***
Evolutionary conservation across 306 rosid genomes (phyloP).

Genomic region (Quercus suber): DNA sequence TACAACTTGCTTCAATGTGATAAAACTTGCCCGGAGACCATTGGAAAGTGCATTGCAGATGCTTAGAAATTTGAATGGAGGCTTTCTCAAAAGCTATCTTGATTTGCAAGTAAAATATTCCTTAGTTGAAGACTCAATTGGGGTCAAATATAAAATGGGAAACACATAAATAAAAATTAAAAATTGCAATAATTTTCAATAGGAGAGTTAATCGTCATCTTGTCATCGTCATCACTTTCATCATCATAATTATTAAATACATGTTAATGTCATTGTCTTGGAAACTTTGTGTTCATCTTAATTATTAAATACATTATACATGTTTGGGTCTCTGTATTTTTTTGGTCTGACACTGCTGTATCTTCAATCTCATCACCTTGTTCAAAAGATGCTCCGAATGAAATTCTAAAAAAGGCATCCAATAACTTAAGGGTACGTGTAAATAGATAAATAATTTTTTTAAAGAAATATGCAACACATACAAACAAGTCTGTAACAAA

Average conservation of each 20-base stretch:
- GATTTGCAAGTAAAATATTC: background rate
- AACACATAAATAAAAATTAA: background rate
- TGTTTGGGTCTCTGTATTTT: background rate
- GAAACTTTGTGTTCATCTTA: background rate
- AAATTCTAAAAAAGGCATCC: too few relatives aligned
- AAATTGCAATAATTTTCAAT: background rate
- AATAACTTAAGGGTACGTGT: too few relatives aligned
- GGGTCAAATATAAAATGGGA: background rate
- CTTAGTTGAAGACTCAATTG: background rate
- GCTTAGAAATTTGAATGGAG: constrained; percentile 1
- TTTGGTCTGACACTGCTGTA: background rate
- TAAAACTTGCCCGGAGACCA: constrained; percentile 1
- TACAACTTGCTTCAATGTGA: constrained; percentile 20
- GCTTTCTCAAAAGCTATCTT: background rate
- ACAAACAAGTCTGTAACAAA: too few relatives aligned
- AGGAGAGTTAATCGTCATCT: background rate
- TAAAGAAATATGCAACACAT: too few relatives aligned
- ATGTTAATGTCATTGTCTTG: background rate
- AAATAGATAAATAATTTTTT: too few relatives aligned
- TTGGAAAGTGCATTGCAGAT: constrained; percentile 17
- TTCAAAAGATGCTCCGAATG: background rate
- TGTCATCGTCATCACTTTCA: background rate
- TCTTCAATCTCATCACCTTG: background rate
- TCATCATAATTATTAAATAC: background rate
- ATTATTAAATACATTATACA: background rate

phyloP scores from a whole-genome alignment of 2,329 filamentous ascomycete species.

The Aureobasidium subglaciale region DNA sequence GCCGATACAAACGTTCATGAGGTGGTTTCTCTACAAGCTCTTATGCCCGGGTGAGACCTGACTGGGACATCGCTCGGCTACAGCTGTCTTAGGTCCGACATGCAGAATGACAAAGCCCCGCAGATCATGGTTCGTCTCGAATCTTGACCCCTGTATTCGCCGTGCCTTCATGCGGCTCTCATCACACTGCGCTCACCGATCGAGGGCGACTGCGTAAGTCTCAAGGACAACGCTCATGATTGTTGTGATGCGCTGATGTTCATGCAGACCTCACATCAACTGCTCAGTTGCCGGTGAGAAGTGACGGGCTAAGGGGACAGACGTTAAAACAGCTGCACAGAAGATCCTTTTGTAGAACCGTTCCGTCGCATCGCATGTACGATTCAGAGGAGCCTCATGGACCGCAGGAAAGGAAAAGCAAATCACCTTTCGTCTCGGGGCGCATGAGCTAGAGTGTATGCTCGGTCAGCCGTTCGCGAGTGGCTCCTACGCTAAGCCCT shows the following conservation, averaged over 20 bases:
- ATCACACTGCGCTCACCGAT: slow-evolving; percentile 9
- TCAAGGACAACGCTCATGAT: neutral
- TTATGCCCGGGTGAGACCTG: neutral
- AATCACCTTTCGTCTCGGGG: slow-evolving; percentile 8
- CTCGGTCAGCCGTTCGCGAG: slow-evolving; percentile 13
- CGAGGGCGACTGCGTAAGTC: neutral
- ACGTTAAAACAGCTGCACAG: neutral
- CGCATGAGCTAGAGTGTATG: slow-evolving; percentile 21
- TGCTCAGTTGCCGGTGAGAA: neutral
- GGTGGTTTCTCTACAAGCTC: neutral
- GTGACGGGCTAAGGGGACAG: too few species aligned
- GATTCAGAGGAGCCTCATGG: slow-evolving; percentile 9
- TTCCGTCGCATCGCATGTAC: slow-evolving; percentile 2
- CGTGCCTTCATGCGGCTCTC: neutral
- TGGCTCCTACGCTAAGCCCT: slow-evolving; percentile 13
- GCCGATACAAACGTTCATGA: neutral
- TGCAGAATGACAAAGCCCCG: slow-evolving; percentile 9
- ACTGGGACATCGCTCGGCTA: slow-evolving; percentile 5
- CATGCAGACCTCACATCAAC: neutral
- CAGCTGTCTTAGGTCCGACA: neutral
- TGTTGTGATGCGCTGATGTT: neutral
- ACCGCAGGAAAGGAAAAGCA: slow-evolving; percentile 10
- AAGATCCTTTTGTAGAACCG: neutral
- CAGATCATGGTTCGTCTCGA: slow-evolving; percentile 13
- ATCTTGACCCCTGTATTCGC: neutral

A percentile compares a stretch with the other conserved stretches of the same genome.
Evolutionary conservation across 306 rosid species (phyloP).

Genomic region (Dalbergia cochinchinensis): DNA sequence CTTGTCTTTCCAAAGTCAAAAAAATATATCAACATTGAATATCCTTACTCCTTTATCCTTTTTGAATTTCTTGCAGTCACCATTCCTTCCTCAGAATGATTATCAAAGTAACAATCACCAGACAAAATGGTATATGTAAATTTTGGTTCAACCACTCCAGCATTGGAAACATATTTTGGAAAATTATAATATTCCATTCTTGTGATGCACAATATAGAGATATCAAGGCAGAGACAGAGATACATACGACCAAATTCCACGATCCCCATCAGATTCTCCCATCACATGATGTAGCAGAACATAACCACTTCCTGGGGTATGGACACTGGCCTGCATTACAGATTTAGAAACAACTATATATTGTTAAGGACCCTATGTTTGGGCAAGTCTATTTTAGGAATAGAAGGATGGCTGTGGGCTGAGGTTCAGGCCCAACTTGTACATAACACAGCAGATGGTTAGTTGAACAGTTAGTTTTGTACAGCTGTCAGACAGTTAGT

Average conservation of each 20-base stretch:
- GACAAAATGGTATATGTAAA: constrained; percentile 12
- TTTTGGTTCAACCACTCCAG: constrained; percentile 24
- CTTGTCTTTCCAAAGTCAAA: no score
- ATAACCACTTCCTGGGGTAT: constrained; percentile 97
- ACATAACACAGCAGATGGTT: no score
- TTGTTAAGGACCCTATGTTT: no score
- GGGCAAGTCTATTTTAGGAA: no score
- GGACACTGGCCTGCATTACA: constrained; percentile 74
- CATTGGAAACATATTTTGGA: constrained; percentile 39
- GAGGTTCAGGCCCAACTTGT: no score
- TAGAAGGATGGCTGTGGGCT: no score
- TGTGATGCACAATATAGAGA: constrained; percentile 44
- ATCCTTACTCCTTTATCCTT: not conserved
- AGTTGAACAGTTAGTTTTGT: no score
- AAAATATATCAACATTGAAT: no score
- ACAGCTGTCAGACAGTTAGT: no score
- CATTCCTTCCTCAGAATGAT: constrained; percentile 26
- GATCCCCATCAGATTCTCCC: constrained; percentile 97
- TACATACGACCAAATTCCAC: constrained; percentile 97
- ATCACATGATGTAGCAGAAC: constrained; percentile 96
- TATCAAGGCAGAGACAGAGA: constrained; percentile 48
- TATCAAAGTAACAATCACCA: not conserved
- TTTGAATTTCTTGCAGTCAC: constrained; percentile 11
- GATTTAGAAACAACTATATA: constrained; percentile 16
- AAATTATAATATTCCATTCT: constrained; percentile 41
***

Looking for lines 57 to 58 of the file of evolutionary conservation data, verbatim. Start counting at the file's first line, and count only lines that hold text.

Evolutionary conservation across 306 rosid species (phyloP).

Genomic region (Dalbergia cochinchinensis): DNA sequence CTTGTCTTTCCAAAGTCAAAAAAATATATCAACATTGAATATCCTTACTCCTTTATCCTTTTTGAATTTCTTGCAGTCACCATTCCTTCCTCAGAATGATTATCAAAGTAACAATCACCAGACAAAATGGTATATGTAAATTTTGGTTCAACCACTCCAGCATTGGAAACATATTTTGGAAAATTATAATATTCCATTCTTGTGATGCACAATATAGAGATATCAAGGCAGAGACAGAGATACATACGACCAAATTCCACGATCCCCATCAGATTCTCCCATCACATGATGTAGCAGAACATAACCACTTCCTGGGGTATGGACACTGGCCTGCATTACAGATTTAGAAACAACTATATATTGTTAAGGACCCTATGTTTGGGCAAGTCTATTTTAGGAATAGAAGGATGGCTGTGGGCTGAGGTTCAGGCCCAACTTGTACATAACACAGCAGATGGTTAGTTGAACAGTTAGTTTTGTACAGCTGTCAGACAGTTAGT